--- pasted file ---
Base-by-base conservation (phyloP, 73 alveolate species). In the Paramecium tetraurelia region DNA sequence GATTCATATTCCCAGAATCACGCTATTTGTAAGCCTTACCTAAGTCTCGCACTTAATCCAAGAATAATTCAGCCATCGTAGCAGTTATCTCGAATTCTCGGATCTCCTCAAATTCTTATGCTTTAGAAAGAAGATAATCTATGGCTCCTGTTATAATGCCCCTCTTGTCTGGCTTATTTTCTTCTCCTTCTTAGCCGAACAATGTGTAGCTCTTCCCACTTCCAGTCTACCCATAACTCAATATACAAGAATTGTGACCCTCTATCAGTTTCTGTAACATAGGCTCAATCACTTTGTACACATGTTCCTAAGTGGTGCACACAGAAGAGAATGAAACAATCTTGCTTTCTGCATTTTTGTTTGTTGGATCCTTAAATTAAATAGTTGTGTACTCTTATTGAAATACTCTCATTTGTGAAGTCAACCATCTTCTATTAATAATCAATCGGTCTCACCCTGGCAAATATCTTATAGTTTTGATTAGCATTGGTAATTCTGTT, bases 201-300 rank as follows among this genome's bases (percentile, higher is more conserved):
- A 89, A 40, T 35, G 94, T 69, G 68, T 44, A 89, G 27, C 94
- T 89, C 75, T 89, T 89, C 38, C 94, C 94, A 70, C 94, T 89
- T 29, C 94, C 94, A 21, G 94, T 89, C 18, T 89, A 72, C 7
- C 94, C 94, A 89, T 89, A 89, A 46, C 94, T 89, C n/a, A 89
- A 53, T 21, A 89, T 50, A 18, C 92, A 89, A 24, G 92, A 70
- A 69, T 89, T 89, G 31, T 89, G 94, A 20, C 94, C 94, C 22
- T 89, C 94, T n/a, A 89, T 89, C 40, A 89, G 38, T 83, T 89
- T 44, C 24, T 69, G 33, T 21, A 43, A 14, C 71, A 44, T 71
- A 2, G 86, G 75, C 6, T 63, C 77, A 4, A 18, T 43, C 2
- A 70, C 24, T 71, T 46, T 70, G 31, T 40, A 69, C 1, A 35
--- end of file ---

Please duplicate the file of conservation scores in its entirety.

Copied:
Base-by-base conservation (phyloP, 73 alveolate species). In the Paramecium tetraurelia region DNA sequence GATTCATATTCCCAGAATCACGCTATTTGTAAGCCTTACCTAAGTCTCGCACTTAATCCAAGAATAATTCAGCCATCGTAGCAGTTATCTCGAATTCTCGGATCTCCTCAAATTCTTATGCTTTAGAAAGAAGATAATCTATGGCTCCTGTTATAATGCCCCTCTTGTCTGGCTTATTTTCTTCTCCTTCTTAGCCGAACAATGTGTAGCTCTTCCCACTTCCAGTCTACCCATAACTCAATATACAAGAATTGTGACCCTCTATCAGTTTCTGTAACATAGGCTCAATCACTTTGTACACATGTTCCTAAGTGGTGCACACAGAAGAGAATGAAACAATCTTGCTTTCTGCATTTTTGTTTGTTGGATCCTTAAATTAAATAGTTGTGTACTCTTATTGAAATACTCTCATTTGTGAAGTCAACCATCTTCTATTAATAATCAATCGGTCTCACCCTGGCAAATATCTTATAGTTTTGATTAGCATTGGTAATTCTGTT, bases 201-300 rank as follows among this genome's bases (percentile, higher is more conserved):
- A 89, A 40, T 35, G 94, T 69, G 68, T 44, A 89, G 27, C 94
- T 89, C 75, T 89, T 89, C 38, C 94, C 94, A 70, C 94, T 89
- T 29, C 94, C 94, A 21, G 94, T 89, C 18, T 89, A 72, C 7
- C 94, C 94, A 89, T 89, A 89, A 46, C 94, T 89, C n/a, A 89
- A 53, T 21, A 89, T 50, A 18, C 92, A 89, A 24, G 92, A 70
- A 69, T 89, T 89, G 31, T 89, G 94, A 20, C 94, C 94, C 22
- T 89, C 94, T n/a, A 89, T 89, C 40, A 89, G 38, T 83, T 89
- T 44, C 24, T 69, G 33, T 21, A 43, A 14, C 71, A 44, T 71
- A 2, G 86, G 75, C 6, T 63, C 77, A 4, A 18, T 43, C 2
- A 70, C 24, T 71, T 46, T 70, G 31, T 40, A 69, C 1, A 35